Do Not Despise These Little Ones

See that you do not despise one of these little ones. For I tell you that in heaven their angels always see the face of my Father who is in heaven. (Matthew 18:10)

Last week I mentioned that “these little ones” could refer either to children or to disciples. As we move through this passage, I think it becomes more likely that he’s speaking of disciples. More specifically, I think it’s probable that he’s referring to young and/or new disciples, those who are young and immature in the faith. Inserting this interpretation into the passage it becomes something like:

See that you do not despise one of these new Christians…

or

See that you do not despise one of these young Christians…

Our minds probably immediately raise defenses: “Wait! We would never despise new Christians or young Christians!” But in reality, this is more common than we’d like to admit. On Monday, Steve talked about how our sin can cause others to stumble. Here I think Jesus is warning us against swinging to the opposite extreme and becoming legalistic. And from my experience, legalism is often directed at those who are young or those who are new Christians.

My wife came to faith shortly before turning 15. Even though she was young, she was pretty much already on her own. Her dad was an abusive alcoholic who left the family when she was 12. Shortly thereafter, her mom had the first in a series of strokes that left her bed-ridden and sometimes unable to even remember who my wife was. Shortly after becoming a Christian, she had to drop out of high school in order to take care of her mom full-time. Because she had never been exposed to church and her life being in such disarray, there was a lot about her that wasn’t “church-appropriate,” most notably her clothes. Needless to say, unchurched 15-year-olds in Russia in the late-90s didn’t dress any more modestly than unchurched 15-year-olds in America do now, but the only income her family had was her mom’s disability checks from the government, and those barely covered basic needs, leaving nothing with which to buy new clothes.

Where this applies to this passage from Matthew is that instead of helping her, or at least trying to understand her situation, people in the church (mostly older women) criticized and scolded her. She would even skip church in cold weather because the only cold-weather shoes she owned were sneakers, and she knew that she would be scolded for wearing sneakers to a church service.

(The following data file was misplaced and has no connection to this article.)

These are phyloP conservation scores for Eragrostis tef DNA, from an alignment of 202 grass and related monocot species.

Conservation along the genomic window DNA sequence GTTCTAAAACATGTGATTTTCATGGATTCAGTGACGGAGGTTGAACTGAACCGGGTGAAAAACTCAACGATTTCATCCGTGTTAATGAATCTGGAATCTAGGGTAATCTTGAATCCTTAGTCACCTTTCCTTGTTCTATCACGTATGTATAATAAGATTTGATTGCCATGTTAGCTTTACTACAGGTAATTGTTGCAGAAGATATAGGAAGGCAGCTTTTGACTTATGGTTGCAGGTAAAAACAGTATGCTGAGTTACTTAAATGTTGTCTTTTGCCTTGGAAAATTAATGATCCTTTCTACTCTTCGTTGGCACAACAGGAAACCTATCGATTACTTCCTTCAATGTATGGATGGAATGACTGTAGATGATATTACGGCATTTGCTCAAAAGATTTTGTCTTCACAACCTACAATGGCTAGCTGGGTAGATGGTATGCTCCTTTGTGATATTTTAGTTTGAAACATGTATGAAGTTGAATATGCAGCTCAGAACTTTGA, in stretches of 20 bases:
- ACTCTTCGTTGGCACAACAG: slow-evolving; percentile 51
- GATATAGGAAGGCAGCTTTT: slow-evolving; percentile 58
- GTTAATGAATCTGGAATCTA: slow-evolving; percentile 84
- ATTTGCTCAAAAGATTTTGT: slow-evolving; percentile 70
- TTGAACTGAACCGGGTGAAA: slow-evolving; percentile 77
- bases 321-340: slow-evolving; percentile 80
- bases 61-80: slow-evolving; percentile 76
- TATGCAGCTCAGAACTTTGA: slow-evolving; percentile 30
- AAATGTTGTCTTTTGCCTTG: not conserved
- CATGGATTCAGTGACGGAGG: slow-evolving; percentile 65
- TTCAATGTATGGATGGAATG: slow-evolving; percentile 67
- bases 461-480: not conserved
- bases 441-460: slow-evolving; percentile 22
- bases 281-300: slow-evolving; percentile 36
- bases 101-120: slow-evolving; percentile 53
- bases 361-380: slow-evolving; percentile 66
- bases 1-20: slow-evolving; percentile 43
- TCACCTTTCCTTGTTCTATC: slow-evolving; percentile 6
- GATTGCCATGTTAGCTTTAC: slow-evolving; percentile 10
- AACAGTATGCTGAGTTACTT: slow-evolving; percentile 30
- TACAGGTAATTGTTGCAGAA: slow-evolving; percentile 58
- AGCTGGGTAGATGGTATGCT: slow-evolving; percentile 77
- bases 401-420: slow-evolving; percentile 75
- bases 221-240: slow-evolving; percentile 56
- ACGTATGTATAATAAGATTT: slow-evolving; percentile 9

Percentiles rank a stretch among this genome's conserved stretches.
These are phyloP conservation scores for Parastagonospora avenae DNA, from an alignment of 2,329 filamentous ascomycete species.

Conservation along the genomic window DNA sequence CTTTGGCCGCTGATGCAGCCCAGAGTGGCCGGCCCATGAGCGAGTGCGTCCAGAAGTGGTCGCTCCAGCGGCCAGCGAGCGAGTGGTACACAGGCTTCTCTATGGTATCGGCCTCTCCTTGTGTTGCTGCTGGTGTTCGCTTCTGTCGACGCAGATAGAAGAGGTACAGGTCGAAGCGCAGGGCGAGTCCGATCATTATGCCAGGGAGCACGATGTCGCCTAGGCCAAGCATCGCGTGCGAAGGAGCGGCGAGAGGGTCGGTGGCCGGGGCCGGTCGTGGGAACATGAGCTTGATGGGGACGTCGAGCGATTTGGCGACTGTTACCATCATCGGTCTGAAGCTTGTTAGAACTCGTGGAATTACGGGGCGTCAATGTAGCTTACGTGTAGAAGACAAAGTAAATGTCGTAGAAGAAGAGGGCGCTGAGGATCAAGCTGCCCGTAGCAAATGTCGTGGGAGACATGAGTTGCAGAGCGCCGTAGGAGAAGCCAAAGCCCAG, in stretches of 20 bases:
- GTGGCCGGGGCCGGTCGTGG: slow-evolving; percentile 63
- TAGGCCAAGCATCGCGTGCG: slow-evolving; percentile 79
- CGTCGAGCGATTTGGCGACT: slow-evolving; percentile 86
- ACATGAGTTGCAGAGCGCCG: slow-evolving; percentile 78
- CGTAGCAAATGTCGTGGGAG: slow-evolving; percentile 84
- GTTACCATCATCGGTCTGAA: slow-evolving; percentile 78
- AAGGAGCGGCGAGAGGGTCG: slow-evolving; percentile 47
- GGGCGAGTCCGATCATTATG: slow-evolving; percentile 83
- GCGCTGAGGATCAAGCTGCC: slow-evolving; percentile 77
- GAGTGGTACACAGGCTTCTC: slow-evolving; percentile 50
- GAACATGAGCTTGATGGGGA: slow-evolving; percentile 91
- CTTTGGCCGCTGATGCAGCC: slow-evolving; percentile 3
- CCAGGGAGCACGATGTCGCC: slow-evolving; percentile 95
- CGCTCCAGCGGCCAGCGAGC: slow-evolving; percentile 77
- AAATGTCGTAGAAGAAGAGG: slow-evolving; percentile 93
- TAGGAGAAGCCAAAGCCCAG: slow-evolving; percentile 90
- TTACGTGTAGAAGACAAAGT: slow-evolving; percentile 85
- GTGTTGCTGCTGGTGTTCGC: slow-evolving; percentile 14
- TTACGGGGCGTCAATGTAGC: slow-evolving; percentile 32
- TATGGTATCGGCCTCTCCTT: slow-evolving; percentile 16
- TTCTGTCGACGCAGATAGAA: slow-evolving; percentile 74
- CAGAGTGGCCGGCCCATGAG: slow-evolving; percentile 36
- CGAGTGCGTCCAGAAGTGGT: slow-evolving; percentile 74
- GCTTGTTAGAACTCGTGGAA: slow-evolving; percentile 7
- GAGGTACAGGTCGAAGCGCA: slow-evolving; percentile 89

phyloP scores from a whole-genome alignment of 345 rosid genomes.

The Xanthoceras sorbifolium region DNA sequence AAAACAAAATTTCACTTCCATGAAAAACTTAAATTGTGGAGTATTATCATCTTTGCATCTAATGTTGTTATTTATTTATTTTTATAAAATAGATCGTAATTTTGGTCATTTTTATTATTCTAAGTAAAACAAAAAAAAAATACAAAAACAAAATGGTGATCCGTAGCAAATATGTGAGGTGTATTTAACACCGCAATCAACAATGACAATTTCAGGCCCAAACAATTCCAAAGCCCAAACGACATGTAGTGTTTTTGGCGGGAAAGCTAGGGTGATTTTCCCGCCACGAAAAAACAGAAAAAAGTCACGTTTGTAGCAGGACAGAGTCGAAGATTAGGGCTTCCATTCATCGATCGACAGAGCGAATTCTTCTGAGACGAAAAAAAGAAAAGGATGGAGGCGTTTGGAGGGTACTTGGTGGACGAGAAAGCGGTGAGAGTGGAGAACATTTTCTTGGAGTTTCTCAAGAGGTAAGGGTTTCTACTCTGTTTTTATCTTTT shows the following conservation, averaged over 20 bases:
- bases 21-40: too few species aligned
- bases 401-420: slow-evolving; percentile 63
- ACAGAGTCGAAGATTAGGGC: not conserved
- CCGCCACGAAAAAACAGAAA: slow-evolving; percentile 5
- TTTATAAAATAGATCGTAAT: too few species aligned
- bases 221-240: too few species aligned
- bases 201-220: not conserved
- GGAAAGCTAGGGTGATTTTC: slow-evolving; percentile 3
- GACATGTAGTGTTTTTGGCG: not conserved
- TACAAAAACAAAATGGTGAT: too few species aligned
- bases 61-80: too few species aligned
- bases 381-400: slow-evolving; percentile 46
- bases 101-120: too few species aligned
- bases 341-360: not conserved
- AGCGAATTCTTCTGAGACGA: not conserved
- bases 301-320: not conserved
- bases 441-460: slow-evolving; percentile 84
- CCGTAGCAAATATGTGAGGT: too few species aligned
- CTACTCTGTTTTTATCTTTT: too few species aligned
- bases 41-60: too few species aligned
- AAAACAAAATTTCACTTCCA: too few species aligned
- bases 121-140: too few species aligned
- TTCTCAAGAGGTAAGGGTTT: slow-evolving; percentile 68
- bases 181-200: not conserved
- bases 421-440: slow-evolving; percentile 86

I think this is what Jesus is talking about when he warns us not to despise “these little ones.” My wife didn’t need to be criticized or scolded or gossiped about because of her clothes. She needed someone to understand her situation and help her acquire more appropriate clothing. Would any of us have blamed her if she walked away from the church because of how she was treated early on?

The temptation is to think that this is an isolated incident in a different culture and that we would never do that. But again, I think we do it more often that we think.

When I was a teenager, my brother and some other kids in youth group started a band and were given the chance to play a song at a Thursday night church service. They chose Jars of Clay’s “Love Song for a Savior,” a song that had great meaning for many of us who grew up in the late-90s. After the service, instead of being thanked for their participation or encouraged, they were criticized because the song’s subject wasn’t clear enough (even though it was plenty clear to all of us who were younger than 25). The group had started the experience with enthusiasm, but by the end they were deflated. Whether they overreacted or not, the lesson they learned that night is that their contribution wasn’t needed or important to the rest of the church. I’m not sure any of the kids who were in that band are still attending church. I don’t mean to say that this one incident is the reason they don’t, but I’m sure it didn’t help.